The Nestle-owned coffee giant said it investigated the abuse and implemented a plan to ward it off in the future
By Fabio Teixeira
RIO DE JANEIRO, March 26 (Thomson Reuters Foundation) - N espresso, the maker of coffee brewing pods and machines, found child labor at three farms where it buys coffee in Guatemala, the company said on Thursday, also announcing it implemented a prevention plan to ward off potential further abuse.
The Nestle-owned coffee giant uncovered child labor at three of the 374 coffee farms where it buys coffee in Guatemala's central-southern Fraijanes region, it said in a statement.
The company was under scrutiny after Britain's Channel 4 News last month reported finding children working on six farms where Nespresso allegedly sourced coffee.
Guatemala is one of the largest coffee producers in Central America, and the Fraijanes region is one of the country's major producing regions.
The news report prompted Nespresso to conduct its own investigation, the company said.
"We have acted quickly not only to investigate the issue, but also to implement immediate, concrete actions to address it," said Guillaume Le Cunff, chief executive of Nespresso, in a statement.
Nespresso did not specify whether the three farms were among the six cited by Channel 4 News, and the company did not reply to a request for comment from Thomson Reuters Foundation.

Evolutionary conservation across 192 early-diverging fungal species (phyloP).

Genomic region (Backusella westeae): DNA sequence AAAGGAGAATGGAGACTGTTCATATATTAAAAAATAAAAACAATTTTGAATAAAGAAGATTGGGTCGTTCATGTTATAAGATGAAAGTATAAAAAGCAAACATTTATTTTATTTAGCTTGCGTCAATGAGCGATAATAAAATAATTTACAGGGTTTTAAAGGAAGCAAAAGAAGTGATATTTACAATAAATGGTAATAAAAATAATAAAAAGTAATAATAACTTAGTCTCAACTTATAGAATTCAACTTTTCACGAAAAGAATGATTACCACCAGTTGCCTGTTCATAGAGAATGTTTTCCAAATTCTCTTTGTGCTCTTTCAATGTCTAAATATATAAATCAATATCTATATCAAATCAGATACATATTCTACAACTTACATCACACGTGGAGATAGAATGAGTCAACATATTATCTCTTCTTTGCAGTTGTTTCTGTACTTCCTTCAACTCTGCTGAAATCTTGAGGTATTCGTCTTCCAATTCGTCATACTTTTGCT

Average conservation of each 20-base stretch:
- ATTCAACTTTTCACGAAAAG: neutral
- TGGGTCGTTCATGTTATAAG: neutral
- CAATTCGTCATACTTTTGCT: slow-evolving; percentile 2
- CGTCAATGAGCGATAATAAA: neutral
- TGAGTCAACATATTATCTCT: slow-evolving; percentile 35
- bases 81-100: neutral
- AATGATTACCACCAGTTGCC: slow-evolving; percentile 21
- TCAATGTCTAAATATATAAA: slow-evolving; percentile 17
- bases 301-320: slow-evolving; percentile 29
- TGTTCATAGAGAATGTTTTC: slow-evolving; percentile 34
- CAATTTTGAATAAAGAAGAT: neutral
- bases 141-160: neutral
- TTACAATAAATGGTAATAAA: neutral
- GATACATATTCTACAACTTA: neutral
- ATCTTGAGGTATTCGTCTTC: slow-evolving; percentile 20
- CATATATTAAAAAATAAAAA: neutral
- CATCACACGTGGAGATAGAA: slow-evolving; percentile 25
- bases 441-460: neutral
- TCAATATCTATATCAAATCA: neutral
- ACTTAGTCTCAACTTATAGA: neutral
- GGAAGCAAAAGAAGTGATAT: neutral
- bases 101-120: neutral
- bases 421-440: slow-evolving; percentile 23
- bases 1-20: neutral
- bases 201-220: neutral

The company said it would double the number of agronomists it employed in the region to check on conditions on local farms, improve a program providing safe spaces for children during harvest season and increase education and awareness programs.
It also said it would set up a hotline for reporting suspected violations and stop buying coffee from the three farms until they provided proof of compliance with International Labour Organization's child protection requirements.
Campaigners against child labor said Nespresso's measures fell short.
"You need to have decent wages to farmers and farm workers, and that is the opposite what their business model is," said Fernando Morales-de la Cruz, an advocate with Cafe for Change, an initiative that campaigns for fair wages in the coffee industry.
In its statement, Nespresso said it pays the highest price in the region for coffee.
A Thomson Reuters Foundation investigation in December found that coffee produced by forced labor in Brazil was stamped slavery-free by top certification schemes and sold at a premium to major brands like Nespresso.
(This article was updated on 27 March, correcting fourth paragraph to state that Guatemala is not the largest coffee producer in Central America)
(Reporting by Fabio Teixeira @ffctt; Editing by Ellen Wulfhorst. Please credit the Thomson Reuters Foundation, the charitable arm of Thomson Reuters, that covers the lives of people around the world who struggle to live freely or fairly. Visit http://news.trust.org)
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